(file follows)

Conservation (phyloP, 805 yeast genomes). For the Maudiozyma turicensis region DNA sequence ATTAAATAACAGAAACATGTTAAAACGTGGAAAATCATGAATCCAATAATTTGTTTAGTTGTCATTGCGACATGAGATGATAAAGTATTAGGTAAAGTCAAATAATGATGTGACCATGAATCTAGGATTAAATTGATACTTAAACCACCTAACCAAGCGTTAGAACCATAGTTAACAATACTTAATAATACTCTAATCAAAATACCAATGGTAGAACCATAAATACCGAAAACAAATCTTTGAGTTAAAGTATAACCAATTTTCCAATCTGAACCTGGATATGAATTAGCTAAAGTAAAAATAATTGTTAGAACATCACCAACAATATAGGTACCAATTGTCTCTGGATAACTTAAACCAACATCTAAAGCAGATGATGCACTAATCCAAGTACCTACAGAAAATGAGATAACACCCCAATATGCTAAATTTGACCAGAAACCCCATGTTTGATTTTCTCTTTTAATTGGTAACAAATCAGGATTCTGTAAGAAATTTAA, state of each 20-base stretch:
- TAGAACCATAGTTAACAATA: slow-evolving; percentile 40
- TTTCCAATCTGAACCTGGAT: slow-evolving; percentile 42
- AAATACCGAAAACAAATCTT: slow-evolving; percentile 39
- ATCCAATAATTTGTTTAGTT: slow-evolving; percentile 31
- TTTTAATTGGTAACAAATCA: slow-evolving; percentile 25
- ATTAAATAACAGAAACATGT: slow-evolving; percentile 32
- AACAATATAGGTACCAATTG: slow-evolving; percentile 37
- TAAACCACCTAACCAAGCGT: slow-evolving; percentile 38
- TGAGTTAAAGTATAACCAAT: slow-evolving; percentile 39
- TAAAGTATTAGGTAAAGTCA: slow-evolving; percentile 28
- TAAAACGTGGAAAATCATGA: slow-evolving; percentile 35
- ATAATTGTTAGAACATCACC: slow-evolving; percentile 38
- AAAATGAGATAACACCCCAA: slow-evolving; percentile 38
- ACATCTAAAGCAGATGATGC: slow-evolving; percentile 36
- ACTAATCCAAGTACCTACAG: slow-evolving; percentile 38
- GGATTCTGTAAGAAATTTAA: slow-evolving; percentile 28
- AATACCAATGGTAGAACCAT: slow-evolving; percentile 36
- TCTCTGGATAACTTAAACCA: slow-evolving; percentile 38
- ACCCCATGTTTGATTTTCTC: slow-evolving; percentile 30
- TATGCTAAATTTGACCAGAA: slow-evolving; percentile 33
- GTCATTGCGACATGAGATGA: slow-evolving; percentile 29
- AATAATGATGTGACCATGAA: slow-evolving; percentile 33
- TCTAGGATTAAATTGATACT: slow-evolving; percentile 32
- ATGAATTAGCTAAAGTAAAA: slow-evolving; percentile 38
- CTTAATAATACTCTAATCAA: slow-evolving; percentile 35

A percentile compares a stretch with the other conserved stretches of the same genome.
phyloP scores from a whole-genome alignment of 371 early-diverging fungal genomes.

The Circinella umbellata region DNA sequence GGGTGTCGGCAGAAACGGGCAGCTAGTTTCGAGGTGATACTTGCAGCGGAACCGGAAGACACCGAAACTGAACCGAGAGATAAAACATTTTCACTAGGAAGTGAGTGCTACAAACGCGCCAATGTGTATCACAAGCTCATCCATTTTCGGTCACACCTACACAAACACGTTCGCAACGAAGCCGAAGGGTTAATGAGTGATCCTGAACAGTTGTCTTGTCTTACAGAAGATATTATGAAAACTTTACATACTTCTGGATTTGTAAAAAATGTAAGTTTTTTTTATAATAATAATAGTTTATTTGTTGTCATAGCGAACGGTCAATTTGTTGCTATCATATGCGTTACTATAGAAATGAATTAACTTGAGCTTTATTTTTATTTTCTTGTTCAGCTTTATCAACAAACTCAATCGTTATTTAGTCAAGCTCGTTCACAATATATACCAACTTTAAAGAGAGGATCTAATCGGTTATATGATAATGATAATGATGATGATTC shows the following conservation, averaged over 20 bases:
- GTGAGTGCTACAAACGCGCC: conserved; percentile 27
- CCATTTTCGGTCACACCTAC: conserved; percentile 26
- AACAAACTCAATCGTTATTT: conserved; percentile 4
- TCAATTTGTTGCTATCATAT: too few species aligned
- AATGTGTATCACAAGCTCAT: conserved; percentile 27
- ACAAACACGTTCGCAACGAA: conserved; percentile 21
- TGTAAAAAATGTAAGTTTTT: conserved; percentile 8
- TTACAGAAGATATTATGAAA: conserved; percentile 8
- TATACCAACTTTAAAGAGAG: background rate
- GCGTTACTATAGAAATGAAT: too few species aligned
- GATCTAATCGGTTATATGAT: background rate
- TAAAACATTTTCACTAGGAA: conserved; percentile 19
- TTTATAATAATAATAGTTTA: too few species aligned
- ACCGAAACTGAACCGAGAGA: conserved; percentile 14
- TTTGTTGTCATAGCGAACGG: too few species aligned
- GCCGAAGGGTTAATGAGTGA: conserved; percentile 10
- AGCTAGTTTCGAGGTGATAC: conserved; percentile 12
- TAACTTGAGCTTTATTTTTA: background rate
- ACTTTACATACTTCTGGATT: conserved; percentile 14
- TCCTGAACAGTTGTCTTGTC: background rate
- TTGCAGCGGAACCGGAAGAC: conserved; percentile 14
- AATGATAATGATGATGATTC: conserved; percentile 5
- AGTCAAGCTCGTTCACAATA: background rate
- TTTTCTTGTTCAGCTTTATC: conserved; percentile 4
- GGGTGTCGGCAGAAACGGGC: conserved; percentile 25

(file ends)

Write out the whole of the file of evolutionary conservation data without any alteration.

Conservation (phyloP, 805 yeast genomes). For the Maudiozyma turicensis region DNA sequence ATTAAATAACAGAAACATGTTAAAACGTGGAAAATCATGAATCCAATAATTTGTTTAGTTGTCATTGCGACATGAGATGATAAAGTATTAGGTAAAGTCAAATAATGATGTGACCATGAATCTAGGATTAAATTGATACTTAAACCACCTAACCAAGCGTTAGAACCATAGTTAACAATACTTAATAATACTCTAATCAAAATACCAATGGTAGAACCATAAATACCGAAAACAAATCTTTGAGTTAAAGTATAACCAATTTTCCAATCTGAACCTGGATATGAATTAGCTAAAGTAAAAATAATTGTTAGAACATCACCAACAATATAGGTACCAATTGTCTCTGGATAACTTAAACCAACATCTAAAGCAGATGATGCACTAATCCAAGTACCTACAGAAAATGAGATAACACCCCAATATGCTAAATTTGACCAGAAACCCCATGTTTGATTTTCTCTTTTAATTGGTAACAAATCAGGATTCTGTAAGAAATTTAA, state of each 20-base stretch:
- TAGAACCATAGTTAACAATA: slow-evolving; percentile 40
- TTTCCAATCTGAACCTGGAT: slow-evolving; percentile 42
- AAATACCGAAAACAAATCTT: slow-evolving; percentile 39
- ATCCAATAATTTGTTTAGTT: slow-evolving; percentile 31
- TTTTAATTGGTAACAAATCA: slow-evolving; percentile 25
- ATTAAATAACAGAAACATGT: slow-evolving; percentile 32
- AACAATATAGGTACCAATTG: slow-evolving; percentile 37
- TAAACCACCTAACCAAGCGT: slow-evolving; percentile 38
- TGAGTTAAAGTATAACCAAT: slow-evolving; percentile 39
- TAAAGTATTAGGTAAAGTCA: slow-evolving; percentile 28
- TAAAACGTGGAAAATCATGA: slow-evolving; percentile 35
- ATAATTGTTAGAACATCACC: slow-evolving; percentile 38
- AAAATGAGATAACACCCCAA: slow-evolving; percentile 38
- ACATCTAAAGCAGATGATGC: slow-evolving; percentile 36
- ACTAATCCAAGTACCTACAG: slow-evolving; percentile 38
- GGATTCTGTAAGAAATTTAA: slow-evolving; percentile 28
- AATACCAATGGTAGAACCAT: slow-evolving; percentile 36
- TCTCTGGATAACTTAAACCA: slow-evolving; percentile 38
- ACCCCATGTTTGATTTTCTC: slow-evolving; percentile 30
- TATGCTAAATTTGACCAGAA: slow-evolving; percentile 33
- GTCATTGCGACATGAGATGA: slow-evolving; percentile 29
- AATAATGATGTGACCATGAA: slow-evolving; percentile 33
- TCTAGGATTAAATTGATACT: slow-evolving; percentile 32
- ATGAATTAGCTAAAGTAAAA: slow-evolving; percentile 38
- CTTAATAATACTCTAATCAA: slow-evolving; percentile 35

A percentile compares a stretch with the other conserved stretches of the same genome.
phyloP scores from a whole-genome alignment of 371 early-diverging fungal genomes.

The Circinella umbellata region DNA sequence GGGTGTCGGCAGAAACGGGCAGCTAGTTTCGAGGTGATACTTGCAGCGGAACCGGAAGACACCGAAACTGAACCGAGAGATAAAACATTTTCACTAGGAAGTGAGTGCTACAAACGCGCCAATGTGTATCACAAGCTCATCCATTTTCGGTCACACCTACACAAACACGTTCGCAACGAAGCCGAAGGGTTAATGAGTGATCCTGAACAGTTGTCTTGTCTTACAGAAGATATTATGAAAACTTTACATACTTCTGGATTTGTAAAAAATGTAAGTTTTTTTTATAATAATAATAGTTTATTTGTTGTCATAGCGAACGGTCAATTTGTTGCTATCATATGCGTTACTATAGAAATGAATTAACTTGAGCTTTATTTTTATTTTCTTGTTCAGCTTTATCAACAAACTCAATCGTTATTTAGTCAAGCTCGTTCACAATATATACCAACTTTAAAGAGAGGATCTAATCGGTTATATGATAATGATAATGATGATGATTC shows the following conservation, averaged over 20 bases:
- GTGAGTGCTACAAACGCGCC: conserved; percentile 27
- CCATTTTCGGTCACACCTAC: conserved; percentile 26
- AACAAACTCAATCGTTATTT: conserved; percentile 4
- TCAATTTGTTGCTATCATAT: too few species aligned
- AATGTGTATCACAAGCTCAT: conserved; percentile 27
- ACAAACACGTTCGCAACGAA: conserved; percentile 21
- TGTAAAAAATGTAAGTTTTT: conserved; percentile 8
- TTACAGAAGATATTATGAAA: conserved; percentile 8
- TATACCAACTTTAAAGAGAG: background rate
- GCGTTACTATAGAAATGAAT: too few species aligned
- GATCTAATCGGTTATATGAT: background rate
- TAAAACATTTTCACTAGGAA: conserved; percentile 19
- TTTATAATAATAATAGTTTA: too few species aligned
- ACCGAAACTGAACCGAGAGA: conserved; percentile 14
- TTTGTTGTCATAGCGAACGG: too few species aligned
- GCCGAAGGGTTAATGAGTGA: conserved; percentile 10
- AGCTAGTTTCGAGGTGATAC: conserved; percentile 12
- TAACTTGAGCTTTATTTTTA: background rate
- ACTTTACATACTTCTGGATT: conserved; percentile 14
- TCCTGAACAGTTGTCTTGTC: background rate
- TTGCAGCGGAACCGGAAGAC: conserved; percentile 14
- AATGATAATGATGATGATTC: conserved; percentile 5
- AGTCAAGCTCGTTCACAATA: background rate
- TTTTCTTGTTCAGCTTTATC: conserved; percentile 4
- GGGTGTCGGCAGAAACGGGC: conserved; percentile 25